November 4, 2021
BC’s Hot Potato Handling of Old Growth Stonewalls Indigenous Decision-Making and Lacks Fulsome Supports for First Nations
(Xʷməθkʷəy̓əm (Musqueam), Sḵwx̱wú7mesh (Squamish) and səlilwətaɬ (Tsleil-Waututh)/Vancouver, B.C. – November 4, 2021) Earlier this week, Forests Minister Katrine Conroy announced the province’s identification of 2.6 million hectares of old-growth forest in B.C. that could potentially be deferred if First Nations agree, as recommended by the technical advisory panel formed in June. While deferrals are a step in the right direction to protect BC’s big treed, ancient, and rare old growth, the First Nations Leadership Council (FNLC) is extremely concerned that old growth remains unprotected today, and that the Province has passed responsibility to First Nations without providing financial support for Nations to replace any revenues that might be lost if they choose to defer logging old growth in their territory.
“The lack of proper consultations with First Nations prior to the announcement, as well as the government’s failure to provide details on transition financing and financing for Indigenous-led conservation solutions, all point to the Province’s repeated pattern of advancing a mismanaged forestry landscape that fails to uphold Indigenous Title and Rights, jurisdiction, and decision-making,” stated Regional Chief Terry Teegee of the BC Assembly of First Nations. “First Nations have asserted inherent jurisdiction over their unceded forest resources for decades, yet the Province has continued to profit from harvesting trees on so-called Crown Lands. Those stolen dollars should be returned to First Nations so they can be true partners in deciding how to manage their forests including old growth.”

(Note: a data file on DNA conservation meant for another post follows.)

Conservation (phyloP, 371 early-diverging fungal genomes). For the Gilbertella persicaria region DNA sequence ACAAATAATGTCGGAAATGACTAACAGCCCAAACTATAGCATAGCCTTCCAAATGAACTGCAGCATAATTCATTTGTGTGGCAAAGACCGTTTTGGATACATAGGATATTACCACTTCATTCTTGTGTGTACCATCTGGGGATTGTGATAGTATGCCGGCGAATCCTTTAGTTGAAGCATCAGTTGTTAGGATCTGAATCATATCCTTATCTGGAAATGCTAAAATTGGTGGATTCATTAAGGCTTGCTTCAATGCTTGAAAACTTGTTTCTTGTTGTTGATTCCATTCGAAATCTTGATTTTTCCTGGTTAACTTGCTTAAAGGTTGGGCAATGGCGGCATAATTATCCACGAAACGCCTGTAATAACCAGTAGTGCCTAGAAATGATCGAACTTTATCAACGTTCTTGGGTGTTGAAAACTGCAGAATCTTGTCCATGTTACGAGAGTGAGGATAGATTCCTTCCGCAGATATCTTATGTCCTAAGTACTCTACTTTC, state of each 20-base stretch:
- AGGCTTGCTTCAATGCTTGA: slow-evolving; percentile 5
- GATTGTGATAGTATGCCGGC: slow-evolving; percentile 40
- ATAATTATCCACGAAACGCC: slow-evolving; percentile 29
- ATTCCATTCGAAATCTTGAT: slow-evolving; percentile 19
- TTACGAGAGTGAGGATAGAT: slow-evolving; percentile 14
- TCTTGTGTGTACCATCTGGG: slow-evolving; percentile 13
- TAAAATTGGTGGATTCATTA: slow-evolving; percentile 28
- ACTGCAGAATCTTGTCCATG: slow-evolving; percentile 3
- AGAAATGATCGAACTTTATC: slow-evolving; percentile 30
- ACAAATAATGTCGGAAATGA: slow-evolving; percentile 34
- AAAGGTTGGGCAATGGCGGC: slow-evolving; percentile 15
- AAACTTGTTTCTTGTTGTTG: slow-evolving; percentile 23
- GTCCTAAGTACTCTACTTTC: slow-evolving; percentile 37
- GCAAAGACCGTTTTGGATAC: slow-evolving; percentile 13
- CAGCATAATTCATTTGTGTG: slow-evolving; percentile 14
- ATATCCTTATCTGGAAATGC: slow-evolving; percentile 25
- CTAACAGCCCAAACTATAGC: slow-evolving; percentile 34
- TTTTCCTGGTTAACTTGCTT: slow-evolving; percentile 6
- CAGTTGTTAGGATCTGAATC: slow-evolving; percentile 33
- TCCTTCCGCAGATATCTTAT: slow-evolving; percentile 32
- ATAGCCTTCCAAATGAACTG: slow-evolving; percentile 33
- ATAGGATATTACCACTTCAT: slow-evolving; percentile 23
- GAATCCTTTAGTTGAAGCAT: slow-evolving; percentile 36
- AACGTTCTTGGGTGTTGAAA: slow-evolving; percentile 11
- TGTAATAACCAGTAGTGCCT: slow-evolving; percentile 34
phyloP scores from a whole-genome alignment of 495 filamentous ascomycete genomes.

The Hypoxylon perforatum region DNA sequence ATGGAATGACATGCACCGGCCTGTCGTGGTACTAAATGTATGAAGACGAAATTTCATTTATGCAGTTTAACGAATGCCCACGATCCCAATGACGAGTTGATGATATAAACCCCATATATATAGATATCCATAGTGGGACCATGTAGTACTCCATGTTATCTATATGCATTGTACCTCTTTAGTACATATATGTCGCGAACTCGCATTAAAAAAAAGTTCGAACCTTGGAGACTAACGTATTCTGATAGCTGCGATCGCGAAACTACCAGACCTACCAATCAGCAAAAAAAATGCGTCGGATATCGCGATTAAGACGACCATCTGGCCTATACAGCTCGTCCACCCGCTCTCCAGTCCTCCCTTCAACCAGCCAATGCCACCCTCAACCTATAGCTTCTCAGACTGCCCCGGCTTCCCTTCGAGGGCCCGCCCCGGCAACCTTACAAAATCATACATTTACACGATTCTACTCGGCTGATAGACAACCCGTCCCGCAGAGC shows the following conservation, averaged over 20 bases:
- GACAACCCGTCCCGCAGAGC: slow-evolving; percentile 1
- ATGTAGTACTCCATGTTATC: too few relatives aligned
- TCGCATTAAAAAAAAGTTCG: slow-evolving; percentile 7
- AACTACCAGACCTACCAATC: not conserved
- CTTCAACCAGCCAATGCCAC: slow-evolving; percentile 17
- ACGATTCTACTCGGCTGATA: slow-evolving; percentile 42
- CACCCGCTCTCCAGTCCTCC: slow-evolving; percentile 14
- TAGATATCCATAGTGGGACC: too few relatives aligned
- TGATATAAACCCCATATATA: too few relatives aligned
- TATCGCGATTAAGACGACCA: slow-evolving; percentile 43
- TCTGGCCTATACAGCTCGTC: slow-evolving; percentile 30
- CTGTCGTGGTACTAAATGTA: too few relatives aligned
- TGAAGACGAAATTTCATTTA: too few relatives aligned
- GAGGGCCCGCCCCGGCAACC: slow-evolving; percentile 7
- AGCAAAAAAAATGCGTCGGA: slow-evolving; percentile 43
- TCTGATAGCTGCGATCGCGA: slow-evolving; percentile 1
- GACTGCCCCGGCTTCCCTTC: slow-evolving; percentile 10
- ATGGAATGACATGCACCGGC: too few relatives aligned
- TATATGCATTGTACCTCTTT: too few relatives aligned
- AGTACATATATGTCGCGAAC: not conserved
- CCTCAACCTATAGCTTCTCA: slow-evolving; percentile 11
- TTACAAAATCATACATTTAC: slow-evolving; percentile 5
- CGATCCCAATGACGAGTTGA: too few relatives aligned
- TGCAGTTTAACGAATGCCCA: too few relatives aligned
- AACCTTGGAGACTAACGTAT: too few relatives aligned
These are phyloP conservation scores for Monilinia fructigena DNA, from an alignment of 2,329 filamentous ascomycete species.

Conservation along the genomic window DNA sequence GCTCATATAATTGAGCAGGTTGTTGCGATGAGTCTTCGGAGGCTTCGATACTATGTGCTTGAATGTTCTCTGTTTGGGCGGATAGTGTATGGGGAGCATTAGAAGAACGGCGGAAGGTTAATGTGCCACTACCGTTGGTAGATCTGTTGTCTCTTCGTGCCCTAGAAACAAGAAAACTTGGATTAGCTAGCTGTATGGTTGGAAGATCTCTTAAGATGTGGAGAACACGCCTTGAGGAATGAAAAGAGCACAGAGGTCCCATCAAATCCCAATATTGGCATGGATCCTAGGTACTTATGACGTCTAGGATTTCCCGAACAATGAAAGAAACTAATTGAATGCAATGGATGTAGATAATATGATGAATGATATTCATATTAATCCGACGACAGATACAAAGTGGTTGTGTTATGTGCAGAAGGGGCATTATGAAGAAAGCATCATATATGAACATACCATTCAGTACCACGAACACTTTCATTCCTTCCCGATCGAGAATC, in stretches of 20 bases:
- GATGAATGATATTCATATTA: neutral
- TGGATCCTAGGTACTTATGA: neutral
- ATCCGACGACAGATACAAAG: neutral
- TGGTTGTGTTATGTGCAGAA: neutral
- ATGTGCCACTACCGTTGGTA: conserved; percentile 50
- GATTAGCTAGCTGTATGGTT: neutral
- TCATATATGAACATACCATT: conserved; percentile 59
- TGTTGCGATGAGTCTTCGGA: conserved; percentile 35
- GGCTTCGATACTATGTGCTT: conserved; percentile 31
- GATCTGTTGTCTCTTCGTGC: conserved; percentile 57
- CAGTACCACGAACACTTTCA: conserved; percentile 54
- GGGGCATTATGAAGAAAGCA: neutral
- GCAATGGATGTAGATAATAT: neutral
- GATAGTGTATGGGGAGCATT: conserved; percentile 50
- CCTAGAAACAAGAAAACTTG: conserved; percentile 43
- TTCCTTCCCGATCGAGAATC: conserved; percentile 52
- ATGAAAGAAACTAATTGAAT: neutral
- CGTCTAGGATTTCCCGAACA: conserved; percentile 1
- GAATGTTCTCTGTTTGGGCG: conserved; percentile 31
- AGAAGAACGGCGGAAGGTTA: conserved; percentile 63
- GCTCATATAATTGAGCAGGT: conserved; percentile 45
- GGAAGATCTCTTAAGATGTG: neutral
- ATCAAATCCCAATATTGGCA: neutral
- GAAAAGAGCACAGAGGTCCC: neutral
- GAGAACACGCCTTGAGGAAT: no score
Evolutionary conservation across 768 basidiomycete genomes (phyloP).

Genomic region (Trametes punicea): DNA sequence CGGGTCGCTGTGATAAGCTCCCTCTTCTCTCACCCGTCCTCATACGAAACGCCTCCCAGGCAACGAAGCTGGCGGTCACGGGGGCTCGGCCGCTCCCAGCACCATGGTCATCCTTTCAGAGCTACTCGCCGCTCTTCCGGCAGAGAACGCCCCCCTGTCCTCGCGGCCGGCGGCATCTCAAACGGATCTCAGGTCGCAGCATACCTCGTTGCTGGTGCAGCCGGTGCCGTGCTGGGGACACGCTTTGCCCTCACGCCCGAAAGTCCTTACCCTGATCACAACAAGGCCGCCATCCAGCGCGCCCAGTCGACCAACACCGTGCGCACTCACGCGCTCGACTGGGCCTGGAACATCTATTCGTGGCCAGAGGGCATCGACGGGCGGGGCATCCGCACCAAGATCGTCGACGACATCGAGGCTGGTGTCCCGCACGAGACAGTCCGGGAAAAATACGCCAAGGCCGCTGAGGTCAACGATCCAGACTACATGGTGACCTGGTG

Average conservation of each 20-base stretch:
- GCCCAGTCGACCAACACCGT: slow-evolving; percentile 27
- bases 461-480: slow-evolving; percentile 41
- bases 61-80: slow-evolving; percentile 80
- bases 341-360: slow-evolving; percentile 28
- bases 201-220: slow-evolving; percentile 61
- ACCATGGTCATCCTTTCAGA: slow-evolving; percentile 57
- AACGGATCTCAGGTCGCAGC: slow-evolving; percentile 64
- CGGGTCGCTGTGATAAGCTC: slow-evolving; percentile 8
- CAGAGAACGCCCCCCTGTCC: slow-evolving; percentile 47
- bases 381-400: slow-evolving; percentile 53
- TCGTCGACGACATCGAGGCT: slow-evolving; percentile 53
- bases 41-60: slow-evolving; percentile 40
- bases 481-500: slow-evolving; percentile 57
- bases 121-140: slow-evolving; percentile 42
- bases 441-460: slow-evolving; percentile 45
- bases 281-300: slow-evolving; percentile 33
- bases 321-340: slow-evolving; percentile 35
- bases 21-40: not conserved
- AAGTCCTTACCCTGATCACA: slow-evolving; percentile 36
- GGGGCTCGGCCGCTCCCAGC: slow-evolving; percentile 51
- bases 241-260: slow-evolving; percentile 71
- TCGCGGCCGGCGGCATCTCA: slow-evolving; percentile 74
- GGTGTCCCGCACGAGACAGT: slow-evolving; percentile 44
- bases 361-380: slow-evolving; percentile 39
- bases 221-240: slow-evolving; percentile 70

Grand Chief Stewart Phillip, President of the Union of BC Indian Chiefs, stated “Instead of the Province’s current skittish and unfinished approach to old growth, we want the Horgan government to decisively protect old growth trees as a priority issue with a concrete and fully funded plan developed in partnership with First Nations as the proper Title and Rights holders. There must be legislation created specific to protecting old growth. This requires a whole-of-government approach as the logging of old growth trees is intimately connected to climate change, meaning the impacts of logging in one area are felt everywhere and by everyone. The province has confirmed that the details of the length and exact area coverage of the identified potential deferrals may not take shape for months or years. This uncertainty leaves the most contentious and at-risk areas still available for logging. If BC really wants to make good on its commitment to the implement the UN Declaration and tackle climate change, it needs to provide comprehensive financing for Nations to end destructive resource extraction on their lands and waters.”
Robert Phillips, of the First Nations Summit Political Executive concluded, “The 30-day window identified by the Province for Nations to come forward with their response on deferrals is inadequate, and places extreme pressure on Nations already struggling with capacity issues and competing priorities. The capacity funding announced is spread out over a three-year period and is for all impacted Nations; we are deeply concerned that Nations will not have adequate financial resources, or the necessary time, to assemble the technical and legal supports required to participate in negotiations with the Province on deferrals in 30 days. Although the Province announced it is addressing old growth ‘in partnership with Indigenous Nations’ it does not feel that way right now.”
The FNLC hope to meet with Minister Conroy soon to discuss these important issues and will be asking her to convene a meeting with BC Chiefs on BC’s approach to protection of old growth forests.
The First Nations Leadership Council is comprised of the political executives of the BC Assembly of First Nations (BCAFN), First Nations Summit (FNS), and the Union of BC Indian Chiefs (UBCIC).
For further comment please contact:
Robert Phillips, Political Executive, FNS 778-875-4463
Grand Chief Stewart Phillip, President, UBCIC 250-490-5314
Annette Schroeter, Communications Officer, BCAFN 778-281-1655